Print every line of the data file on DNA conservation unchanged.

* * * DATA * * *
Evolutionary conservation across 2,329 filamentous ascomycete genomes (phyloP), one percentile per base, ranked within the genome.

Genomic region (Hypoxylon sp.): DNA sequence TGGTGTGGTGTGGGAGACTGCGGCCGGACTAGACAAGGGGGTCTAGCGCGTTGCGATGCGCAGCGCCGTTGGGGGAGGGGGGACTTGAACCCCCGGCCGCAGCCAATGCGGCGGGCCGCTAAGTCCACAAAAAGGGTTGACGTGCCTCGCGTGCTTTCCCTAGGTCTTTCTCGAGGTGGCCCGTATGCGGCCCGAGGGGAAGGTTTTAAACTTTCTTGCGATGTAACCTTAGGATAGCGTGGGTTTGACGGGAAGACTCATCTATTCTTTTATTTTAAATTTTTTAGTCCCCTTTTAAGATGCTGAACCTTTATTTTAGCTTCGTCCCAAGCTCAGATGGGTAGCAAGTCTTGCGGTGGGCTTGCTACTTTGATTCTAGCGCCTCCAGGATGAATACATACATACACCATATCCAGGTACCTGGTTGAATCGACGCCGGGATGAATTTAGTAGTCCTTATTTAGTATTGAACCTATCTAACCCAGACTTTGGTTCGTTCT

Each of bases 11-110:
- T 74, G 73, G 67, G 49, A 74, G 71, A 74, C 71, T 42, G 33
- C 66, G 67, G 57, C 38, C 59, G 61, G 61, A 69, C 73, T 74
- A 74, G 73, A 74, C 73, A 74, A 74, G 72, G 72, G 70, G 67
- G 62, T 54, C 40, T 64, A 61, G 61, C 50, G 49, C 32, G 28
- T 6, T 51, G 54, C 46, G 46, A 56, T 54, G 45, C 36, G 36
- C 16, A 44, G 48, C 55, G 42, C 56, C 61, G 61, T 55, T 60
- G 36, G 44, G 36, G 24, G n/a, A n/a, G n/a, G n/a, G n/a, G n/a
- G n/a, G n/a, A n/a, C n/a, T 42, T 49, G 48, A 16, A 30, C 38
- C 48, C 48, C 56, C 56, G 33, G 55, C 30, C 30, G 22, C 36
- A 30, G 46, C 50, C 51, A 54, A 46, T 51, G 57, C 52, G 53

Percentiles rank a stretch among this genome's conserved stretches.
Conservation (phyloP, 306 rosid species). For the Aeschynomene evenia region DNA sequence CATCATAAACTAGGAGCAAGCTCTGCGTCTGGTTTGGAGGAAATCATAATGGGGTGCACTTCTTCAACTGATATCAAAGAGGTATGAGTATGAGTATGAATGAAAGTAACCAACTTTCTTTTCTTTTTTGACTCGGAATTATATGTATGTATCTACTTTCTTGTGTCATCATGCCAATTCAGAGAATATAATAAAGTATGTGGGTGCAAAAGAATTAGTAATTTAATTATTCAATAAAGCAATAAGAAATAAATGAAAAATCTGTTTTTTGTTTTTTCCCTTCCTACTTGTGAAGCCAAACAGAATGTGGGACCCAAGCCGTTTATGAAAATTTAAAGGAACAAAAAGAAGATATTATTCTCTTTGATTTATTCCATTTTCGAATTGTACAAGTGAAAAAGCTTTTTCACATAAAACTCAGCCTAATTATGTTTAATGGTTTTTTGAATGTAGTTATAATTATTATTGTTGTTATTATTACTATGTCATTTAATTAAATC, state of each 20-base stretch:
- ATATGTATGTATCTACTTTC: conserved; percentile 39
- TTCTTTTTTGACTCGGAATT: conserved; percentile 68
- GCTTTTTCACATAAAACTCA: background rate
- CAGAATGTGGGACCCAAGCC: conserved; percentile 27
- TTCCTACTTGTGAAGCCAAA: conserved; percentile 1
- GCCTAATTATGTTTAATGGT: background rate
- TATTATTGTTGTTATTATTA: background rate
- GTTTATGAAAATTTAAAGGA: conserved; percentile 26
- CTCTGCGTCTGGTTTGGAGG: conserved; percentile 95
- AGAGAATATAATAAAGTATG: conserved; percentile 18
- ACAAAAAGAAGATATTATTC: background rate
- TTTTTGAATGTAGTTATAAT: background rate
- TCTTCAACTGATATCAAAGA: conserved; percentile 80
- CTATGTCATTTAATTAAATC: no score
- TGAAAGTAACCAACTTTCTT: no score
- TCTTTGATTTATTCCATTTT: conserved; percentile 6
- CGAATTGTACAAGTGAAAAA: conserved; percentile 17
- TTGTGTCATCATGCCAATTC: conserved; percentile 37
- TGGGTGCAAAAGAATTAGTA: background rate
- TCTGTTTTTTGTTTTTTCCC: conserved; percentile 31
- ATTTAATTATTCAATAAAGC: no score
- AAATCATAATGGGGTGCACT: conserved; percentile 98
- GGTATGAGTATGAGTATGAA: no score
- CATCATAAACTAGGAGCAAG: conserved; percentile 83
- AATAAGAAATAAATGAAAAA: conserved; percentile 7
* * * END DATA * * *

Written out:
Evolutionary conservation across 2,329 filamentous ascomycete genomes (phyloP), one percentile per base, ranked within the genome.

Genomic region (Hypoxylon sp.): DNA sequence TGGTGTGGTGTGGGAGACTGCGGCCGGACTAGACAAGGGGGTCTAGCGCGTTGCGATGCGCAGCGCCGTTGGGGGAGGGGGGACTTGAACCCCCGGCCGCAGCCAATGCGGCGGGCCGCTAAGTCCACAAAAAGGGTTGACGTGCCTCGCGTGCTTTCCCTAGGTCTTTCTCGAGGTGGCCCGTATGCGGCCCGAGGGGAAGGTTTTAAACTTTCTTGCGATGTAACCTTAGGATAGCGTGGGTTTGACGGGAAGACTCATCTATTCTTTTATTTTAAATTTTTTAGTCCCCTTTTAAGATGCTGAACCTTTATTTTAGCTTCGTCCCAAGCTCAGATGGGTAGCAAGTCTTGCGGTGGGCTTGCTACTTTGATTCTAGCGCCTCCAGGATGAATACATACATACACCATATCCAGGTACCTGGTTGAATCGACGCCGGGATGAATTTAGTAGTCCTTATTTAGTATTGAACCTATCTAACCCAGACTTTGGTTCGTTCT

Each of bases 11-110:
- T 74, G 73, G 67, G 49, A 74, G 71, A 74, C 71, T 42, G 33
- C 66, G 67, G 57, C 38, C 59, G 61, G 61, A 69, C 73, T 74
- A 74, G 73, A 74, C 73, A 74, A 74, G 72, G 72, G 70, G 67
- G 62, T 54, C 40, T 64, A 61, G 61, C 50, G 49, C 32, G 28
- T 6, T 51, G 54, C 46, G 46, A 56, T 54, G 45, C 36, G 36
- C 16, A 44, G 48, C 55, G 42, C 56, C 61, G 61, T 55, T 60
- G 36, G 44, G 36, G 24, G n/a, A n/a, G n/a, G n/a, G n/a, G n/a
- G n/a, G n/a, A n/a, C n/a, T 42, T 49, G 48, A 16, A 30, C 38
- C 48, C 48, C 56, C 56, G 33, G 55, C 30, C 30, G 22, C 36
- A 30, G 46, C 50, C 51, A 54, A 46, T 51, G 57, C 52, G 53

Percentiles rank a stretch among this genome's conserved stretches.
Conservation (phyloP, 306 rosid species). For the Aeschynomene evenia region DNA sequence CATCATAAACTAGGAGCAAGCTCTGCGTCTGGTTTGGAGGAAATCATAATGGGGTGCACTTCTTCAACTGATATCAAAGAGGTATGAGTATGAGTATGAATGAAAGTAACCAACTTTCTTTTCTTTTTTGACTCGGAATTATATGTATGTATCTACTTTCTTGTGTCATCATGCCAATTCAGAGAATATAATAAAGTATGTGGGTGCAAAAGAATTAGTAATTTAATTATTCAATAAAGCAATAAGAAATAAATGAAAAATCTGTTTTTTGTTTTTTCCCTTCCTACTTGTGAAGCCAAACAGAATGTGGGACCCAAGCCGTTTATGAAAATTTAAAGGAACAAAAAGAAGATATTATTCTCTTTGATTTATTCCATTTTCGAATTGTACAAGTGAAAAAGCTTTTTCACATAAAACTCAGCCTAATTATGTTTAATGGTTTTTTGAATGTAGTTATAATTATTATTGTTGTTATTATTACTATGTCATTTAATTAAATC, state of each 20-base stretch:
- ATATGTATGTATCTACTTTC: conserved; percentile 39
- TTCTTTTTTGACTCGGAATT: conserved; percentile 68
- GCTTTTTCACATAAAACTCA: background rate
- CAGAATGTGGGACCCAAGCC: conserved; percentile 27
- TTCCTACTTGTGAAGCCAAA: conserved; percentile 1
- GCCTAATTATGTTTAATGGT: background rate
- TATTATTGTTGTTATTATTA: background rate
- GTTTATGAAAATTTAAAGGA: conserved; percentile 26
- CTCTGCGTCTGGTTTGGAGG: conserved; percentile 95
- AGAGAATATAATAAAGTATG: conserved; percentile 18
- ACAAAAAGAAGATATTATTC: background rate
- TTTTTGAATGTAGTTATAAT: background rate
- TCTTCAACTGATATCAAAGA: conserved; percentile 80
- CTATGTCATTTAATTAAATC: no score
- TGAAAGTAACCAACTTTCTT: no score
- TCTTTGATTTATTCCATTTT: conserved; percentile 6
- CGAATTGTACAAGTGAAAAA: conserved; percentile 17
- TTGTGTCATCATGCCAATTC: conserved; percentile 37
- TGGGTGCAAAAGAATTAGTA: background rate
- TCTGTTTTTTGTTTTTTCCC: conserved; percentile 31
- ATTTAATTATTCAATAAAGC: no score
- AAATCATAATGGGGTGCACT: conserved; percentile 98
- GGTATGAGTATGAGTATGAA: no score
- CATCATAAACTAGGAGCAAG: conserved; percentile 83
- AATAAGAAATAAATGAAAAA: conserved; percentile 7